“We think of Liam, Wade and Stephen every day,” said Sean Mayo, director of pipeline safety for the state Utilities and Transportation Commission, which regulates 31 pipeline operators and inspects more than 41,000 miles of natural gas and hazardous-liquid pipelines, along with private natural-gas utilities.
“The potential consequences of a pipeline failure is high,” Mayo said in an interview with The Bellingham Herald.
Eight of those pipelines are in Whatcom County.
“The tragedy of the Bellingham incident is a part of Marathon Pipe Line’s culture and it reminds us that we must continually improve the safety of our pipeline operations,” said Shawn Lyon, president of Ohio-based Marathon Pipe Line, who often speaks to media about the industry.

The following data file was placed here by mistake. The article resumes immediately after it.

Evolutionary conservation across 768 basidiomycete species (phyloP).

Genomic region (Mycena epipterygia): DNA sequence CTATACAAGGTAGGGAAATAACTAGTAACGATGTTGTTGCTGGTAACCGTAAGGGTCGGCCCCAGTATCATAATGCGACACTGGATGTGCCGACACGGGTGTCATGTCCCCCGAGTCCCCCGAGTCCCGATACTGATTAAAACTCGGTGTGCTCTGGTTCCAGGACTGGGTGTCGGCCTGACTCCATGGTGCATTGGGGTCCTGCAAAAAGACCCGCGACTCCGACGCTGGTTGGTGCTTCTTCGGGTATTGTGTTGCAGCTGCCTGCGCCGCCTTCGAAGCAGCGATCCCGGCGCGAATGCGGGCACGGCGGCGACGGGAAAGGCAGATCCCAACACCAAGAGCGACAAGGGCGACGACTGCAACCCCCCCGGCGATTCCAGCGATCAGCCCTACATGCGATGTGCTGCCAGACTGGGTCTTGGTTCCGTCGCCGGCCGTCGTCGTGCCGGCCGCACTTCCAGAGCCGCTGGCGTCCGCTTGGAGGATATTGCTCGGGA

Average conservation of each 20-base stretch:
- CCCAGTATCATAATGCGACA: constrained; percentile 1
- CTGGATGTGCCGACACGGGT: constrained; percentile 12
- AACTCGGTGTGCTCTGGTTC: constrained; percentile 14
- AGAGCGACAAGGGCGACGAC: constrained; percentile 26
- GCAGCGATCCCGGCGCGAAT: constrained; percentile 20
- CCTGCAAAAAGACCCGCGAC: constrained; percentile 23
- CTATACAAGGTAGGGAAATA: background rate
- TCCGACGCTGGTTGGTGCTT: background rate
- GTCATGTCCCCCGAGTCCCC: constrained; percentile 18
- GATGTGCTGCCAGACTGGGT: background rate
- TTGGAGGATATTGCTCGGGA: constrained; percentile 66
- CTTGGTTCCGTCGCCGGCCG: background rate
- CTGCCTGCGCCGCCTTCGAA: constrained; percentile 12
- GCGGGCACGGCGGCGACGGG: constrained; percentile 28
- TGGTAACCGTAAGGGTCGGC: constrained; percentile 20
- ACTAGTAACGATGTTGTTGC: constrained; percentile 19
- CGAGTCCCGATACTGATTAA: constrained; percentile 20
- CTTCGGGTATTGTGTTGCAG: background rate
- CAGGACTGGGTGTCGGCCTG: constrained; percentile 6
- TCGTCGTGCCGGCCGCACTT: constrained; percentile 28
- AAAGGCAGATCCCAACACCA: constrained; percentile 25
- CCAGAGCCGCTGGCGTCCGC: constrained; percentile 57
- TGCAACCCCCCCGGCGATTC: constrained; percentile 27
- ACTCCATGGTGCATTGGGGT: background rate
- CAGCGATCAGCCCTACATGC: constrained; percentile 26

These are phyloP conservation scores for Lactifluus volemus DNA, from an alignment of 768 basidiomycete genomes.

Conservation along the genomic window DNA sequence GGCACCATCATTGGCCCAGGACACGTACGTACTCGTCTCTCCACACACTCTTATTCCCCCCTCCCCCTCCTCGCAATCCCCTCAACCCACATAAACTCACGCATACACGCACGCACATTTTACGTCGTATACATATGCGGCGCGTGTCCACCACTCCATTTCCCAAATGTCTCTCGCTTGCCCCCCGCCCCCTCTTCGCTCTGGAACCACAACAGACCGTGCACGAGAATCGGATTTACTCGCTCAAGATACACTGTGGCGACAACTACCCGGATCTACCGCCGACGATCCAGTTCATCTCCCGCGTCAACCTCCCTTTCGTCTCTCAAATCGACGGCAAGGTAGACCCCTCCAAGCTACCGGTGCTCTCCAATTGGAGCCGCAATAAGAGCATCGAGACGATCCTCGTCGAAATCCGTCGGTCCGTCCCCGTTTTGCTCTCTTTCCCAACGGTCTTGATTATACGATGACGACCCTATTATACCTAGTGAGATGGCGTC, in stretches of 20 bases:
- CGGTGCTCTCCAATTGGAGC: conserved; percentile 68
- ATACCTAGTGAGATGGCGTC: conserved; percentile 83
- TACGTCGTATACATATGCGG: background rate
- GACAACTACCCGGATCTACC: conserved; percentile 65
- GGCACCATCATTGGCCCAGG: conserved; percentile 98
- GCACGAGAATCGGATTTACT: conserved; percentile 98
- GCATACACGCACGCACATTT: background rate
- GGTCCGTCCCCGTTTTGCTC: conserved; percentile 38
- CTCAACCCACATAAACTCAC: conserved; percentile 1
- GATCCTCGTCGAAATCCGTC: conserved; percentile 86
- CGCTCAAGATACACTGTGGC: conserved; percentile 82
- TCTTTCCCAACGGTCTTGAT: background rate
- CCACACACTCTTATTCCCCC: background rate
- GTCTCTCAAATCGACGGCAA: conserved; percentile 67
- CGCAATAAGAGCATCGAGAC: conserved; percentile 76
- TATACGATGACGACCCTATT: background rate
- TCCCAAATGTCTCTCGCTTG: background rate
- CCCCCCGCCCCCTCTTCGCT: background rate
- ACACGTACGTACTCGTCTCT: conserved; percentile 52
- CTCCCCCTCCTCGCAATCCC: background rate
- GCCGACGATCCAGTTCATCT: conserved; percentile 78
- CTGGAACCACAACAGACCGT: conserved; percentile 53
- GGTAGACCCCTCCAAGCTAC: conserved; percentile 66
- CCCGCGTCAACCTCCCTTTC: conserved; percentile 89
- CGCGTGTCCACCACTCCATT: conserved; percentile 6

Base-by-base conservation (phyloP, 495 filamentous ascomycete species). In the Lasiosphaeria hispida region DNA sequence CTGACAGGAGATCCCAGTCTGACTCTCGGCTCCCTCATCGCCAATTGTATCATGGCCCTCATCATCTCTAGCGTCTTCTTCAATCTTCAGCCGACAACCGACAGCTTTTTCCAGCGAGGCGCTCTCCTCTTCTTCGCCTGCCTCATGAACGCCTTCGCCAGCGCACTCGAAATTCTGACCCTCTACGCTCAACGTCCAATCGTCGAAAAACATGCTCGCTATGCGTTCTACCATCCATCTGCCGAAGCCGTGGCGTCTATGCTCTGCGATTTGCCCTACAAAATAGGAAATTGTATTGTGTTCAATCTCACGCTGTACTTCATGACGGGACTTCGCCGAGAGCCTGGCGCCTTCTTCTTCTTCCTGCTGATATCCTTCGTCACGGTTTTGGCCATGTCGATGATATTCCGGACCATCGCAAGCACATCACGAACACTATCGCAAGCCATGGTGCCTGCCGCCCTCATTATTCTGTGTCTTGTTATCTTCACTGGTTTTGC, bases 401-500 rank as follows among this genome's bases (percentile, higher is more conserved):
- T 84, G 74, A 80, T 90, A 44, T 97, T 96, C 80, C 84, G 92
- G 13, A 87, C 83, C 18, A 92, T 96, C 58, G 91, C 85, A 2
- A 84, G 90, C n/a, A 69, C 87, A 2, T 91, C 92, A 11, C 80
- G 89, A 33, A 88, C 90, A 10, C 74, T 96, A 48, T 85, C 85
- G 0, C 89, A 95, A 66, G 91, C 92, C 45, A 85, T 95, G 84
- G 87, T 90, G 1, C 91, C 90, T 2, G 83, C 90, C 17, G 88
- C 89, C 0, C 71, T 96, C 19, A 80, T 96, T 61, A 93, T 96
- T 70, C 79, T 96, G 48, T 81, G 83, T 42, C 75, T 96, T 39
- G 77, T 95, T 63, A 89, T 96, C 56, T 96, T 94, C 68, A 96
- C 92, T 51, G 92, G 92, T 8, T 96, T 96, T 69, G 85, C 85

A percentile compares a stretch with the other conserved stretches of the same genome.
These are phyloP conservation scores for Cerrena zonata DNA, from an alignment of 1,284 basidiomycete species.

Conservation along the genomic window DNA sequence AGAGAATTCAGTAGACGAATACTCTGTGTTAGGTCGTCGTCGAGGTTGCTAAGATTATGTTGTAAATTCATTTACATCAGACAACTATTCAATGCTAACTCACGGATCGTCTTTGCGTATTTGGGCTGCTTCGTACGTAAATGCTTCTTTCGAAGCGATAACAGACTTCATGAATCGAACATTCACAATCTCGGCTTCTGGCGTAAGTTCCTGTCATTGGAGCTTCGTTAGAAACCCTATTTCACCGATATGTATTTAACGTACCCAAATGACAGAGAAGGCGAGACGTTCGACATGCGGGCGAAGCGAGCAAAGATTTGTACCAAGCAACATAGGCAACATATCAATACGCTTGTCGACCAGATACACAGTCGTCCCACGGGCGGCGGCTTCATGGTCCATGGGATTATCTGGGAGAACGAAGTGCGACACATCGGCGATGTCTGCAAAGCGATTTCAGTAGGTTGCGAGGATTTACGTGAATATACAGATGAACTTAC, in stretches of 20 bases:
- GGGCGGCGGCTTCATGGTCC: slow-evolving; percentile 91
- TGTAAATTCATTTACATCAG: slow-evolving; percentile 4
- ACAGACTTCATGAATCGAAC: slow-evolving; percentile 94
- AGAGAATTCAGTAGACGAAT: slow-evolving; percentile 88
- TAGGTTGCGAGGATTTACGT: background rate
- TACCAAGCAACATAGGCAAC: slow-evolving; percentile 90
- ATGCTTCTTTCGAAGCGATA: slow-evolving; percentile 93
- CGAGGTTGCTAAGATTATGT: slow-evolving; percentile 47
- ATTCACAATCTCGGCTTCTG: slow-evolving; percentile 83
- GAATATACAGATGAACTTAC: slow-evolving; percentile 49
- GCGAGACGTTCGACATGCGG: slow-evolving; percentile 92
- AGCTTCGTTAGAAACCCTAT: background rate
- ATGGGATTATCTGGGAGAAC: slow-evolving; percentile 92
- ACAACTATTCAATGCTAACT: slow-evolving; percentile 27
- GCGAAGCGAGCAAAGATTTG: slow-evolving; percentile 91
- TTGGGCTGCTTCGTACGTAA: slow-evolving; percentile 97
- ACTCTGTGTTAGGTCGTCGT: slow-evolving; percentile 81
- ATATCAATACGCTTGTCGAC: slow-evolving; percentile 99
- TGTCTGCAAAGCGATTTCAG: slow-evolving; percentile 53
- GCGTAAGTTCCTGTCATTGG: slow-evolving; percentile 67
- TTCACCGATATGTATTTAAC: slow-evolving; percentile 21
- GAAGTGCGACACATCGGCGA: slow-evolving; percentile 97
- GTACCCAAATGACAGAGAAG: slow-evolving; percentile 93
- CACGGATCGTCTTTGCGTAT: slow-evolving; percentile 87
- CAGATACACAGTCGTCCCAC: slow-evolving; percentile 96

“It was a transformational event for the entire pipeline industry,” Lyon said in an interview with The Herald and in an emailed statement.
‘Significant’ incidents still frequent
From 1999 through 2018, there were 5,708 “significant” pipeline incidents across the U.S., as defined by the Pipeline and Hazardous Materials Safety Administration, the main federal regulatory agency.
Those figures include all pipeline types — from the big transmission lines like the one from Whatcom County refineries that travels through Whatcom Falls Park on its way to Seattle and Portland — to the smaller web of distribution pipes that serve homes and businesses for heat, hot showers and cooking.